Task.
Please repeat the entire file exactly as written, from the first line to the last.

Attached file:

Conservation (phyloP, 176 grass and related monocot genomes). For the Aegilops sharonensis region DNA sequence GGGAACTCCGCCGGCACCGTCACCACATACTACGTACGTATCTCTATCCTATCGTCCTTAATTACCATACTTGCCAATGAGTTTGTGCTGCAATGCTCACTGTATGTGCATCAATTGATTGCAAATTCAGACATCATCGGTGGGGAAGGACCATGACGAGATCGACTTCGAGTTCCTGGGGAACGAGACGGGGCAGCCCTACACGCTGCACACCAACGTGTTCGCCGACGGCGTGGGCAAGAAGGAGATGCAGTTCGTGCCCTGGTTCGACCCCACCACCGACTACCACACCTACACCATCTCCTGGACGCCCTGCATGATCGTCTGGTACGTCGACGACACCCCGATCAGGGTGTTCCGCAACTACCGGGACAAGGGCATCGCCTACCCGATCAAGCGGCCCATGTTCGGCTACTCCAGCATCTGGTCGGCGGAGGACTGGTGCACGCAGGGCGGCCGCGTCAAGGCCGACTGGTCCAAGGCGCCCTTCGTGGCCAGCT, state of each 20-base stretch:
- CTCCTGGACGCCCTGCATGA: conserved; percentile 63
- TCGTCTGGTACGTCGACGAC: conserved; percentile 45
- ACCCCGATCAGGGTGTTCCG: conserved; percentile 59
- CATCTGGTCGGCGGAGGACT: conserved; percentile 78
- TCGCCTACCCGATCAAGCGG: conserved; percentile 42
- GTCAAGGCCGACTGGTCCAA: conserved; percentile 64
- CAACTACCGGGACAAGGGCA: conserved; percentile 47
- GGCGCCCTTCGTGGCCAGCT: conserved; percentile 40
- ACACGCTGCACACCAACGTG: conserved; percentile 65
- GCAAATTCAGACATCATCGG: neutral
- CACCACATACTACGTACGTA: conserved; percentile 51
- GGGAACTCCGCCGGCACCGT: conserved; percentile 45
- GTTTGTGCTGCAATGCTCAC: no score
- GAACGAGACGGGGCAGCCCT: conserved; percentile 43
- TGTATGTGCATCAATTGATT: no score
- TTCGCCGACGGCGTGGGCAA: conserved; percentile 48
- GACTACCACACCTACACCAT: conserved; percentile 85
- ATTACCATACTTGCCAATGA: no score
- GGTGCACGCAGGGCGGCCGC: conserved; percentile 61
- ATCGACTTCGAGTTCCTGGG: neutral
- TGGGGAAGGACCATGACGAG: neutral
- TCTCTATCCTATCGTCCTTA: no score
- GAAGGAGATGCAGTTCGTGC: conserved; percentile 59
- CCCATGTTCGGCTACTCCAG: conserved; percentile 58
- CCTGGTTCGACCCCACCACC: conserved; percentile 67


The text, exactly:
Conservation (phyloP, 176 grass and related monocot genomes). For the Aegilops sharonensis region DNA sequence GGGAACTCCGCCGGCACCGTCACCACATACTACGTACGTATCTCTATCCTATCGTCCTTAATTACCATACTTGCCAATGAGTTTGTGCTGCAATGCTCACTGTATGTGCATCAATTGATTGCAAATTCAGACATCATCGGTGGGGAAGGACCATGACGAGATCGACTTCGAGTTCCTGGGGAACGAGACGGGGCAGCCCTACACGCTGCACACCAACGTGTTCGCCGACGGCGTGGGCAAGAAGGAGATGCAGTTCGTGCCCTGGTTCGACCCCACCACCGACTACCACACCTACACCATCTCCTGGACGCCCTGCATGATCGTCTGGTACGTCGACGACACCCCGATCAGGGTGTTCCGCAACTACCGGGACAAGGGCATCGCCTACCCGATCAAGCGGCCCATGTTCGGCTACTCCAGCATCTGGTCGGCGGAGGACTGGTGCACGCAGGGCGGCCGCGTCAAGGCCGACTGGTCCAAGGCGCCCTTCGTGGCCAGCT, state of each 20-base stretch:
- CTCCTGGACGCCCTGCATGA: conserved; percentile 63
- TCGTCTGGTACGTCGACGAC: conserved; percentile 45
- ACCCCGATCAGGGTGTTCCG: conserved; percentile 59
- CATCTGGTCGGCGGAGGACT: conserved; percentile 78
- TCGCCTACCCGATCAAGCGG: conserved; percentile 42
- GTCAAGGCCGACTGGTCCAA: conserved; percentile 64
- CAACTACCGGGACAAGGGCA: conserved; percentile 47
- GGCGCCCTTCGTGGCCAGCT: conserved; percentile 40
- ACACGCTGCACACCAACGTG: conserved; percentile 65
- GCAAATTCAGACATCATCGG: neutral
- CACCACATACTACGTACGTA: conserved; percentile 51
- GGGAACTCCGCCGGCACCGT: conserved; percentile 45
- GTTTGTGCTGCAATGCTCAC: no score
- GAACGAGACGGGGCAGCCCT: conserved; percentile 43
- TGTATGTGCATCAATTGATT: no score
- TTCGCCGACGGCGTGGGCAA: conserved; percentile 48
- GACTACCACACCTACACCAT: conserved; percentile 85
- ATTACCATACTTGCCAATGA: no score
- GGTGCACGCAGGGCGGCCGC: conserved; percentile 61
- ATCGACTTCGAGTTCCTGGG: neutral
- TGGGGAAGGACCATGACGAG: neutral
- TCTCTATCCTATCGTCCTTA: no score
- GAAGGAGATGCAGTTCGTGC: conserved; percentile 59
- CCCATGTTCGGCTACTCCAG: conserved; percentile 58
- CCTGGTTCGACCCCACCACC: conserved; percentile 67